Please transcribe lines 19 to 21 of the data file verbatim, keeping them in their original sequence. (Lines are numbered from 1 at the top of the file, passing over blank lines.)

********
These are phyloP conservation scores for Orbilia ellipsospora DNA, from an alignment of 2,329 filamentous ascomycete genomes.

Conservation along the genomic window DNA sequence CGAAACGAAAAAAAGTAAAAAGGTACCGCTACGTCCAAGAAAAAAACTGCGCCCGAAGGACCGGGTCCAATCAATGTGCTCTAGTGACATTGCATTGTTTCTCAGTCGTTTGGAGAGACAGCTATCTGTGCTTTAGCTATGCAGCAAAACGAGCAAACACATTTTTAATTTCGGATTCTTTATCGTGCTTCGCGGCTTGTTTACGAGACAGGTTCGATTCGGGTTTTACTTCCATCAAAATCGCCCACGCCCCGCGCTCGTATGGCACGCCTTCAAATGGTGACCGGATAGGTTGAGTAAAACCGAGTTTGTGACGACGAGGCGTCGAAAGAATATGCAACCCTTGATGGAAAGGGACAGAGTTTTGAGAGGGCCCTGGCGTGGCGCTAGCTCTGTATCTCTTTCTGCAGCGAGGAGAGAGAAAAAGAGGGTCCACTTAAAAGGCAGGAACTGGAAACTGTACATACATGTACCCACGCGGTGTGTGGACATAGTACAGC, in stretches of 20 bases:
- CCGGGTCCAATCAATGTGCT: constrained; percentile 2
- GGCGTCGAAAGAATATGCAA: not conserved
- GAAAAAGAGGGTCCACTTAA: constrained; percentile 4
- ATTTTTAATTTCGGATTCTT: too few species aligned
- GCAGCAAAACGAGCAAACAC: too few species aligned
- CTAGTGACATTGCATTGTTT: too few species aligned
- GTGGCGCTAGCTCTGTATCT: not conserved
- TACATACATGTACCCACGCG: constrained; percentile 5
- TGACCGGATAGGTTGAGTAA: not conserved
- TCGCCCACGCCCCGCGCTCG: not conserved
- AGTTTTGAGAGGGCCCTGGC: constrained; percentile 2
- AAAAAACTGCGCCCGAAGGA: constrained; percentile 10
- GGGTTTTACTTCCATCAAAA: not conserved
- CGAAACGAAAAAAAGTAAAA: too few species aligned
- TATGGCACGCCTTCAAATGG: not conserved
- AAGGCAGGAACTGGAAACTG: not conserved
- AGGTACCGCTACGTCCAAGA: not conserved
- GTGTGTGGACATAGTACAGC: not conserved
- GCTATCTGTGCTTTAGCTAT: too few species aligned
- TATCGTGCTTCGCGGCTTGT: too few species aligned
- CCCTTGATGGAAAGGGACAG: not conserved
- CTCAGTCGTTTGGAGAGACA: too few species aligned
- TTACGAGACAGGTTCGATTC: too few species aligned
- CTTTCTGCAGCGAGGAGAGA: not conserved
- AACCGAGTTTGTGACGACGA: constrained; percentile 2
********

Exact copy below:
- AGGTACCGCTACGTCCAAGA: not conserved
- GTGTGTGGACATAGTACAGC: not conserved
- GCTATCTGTGCTTTAGCTAT: too few species aligned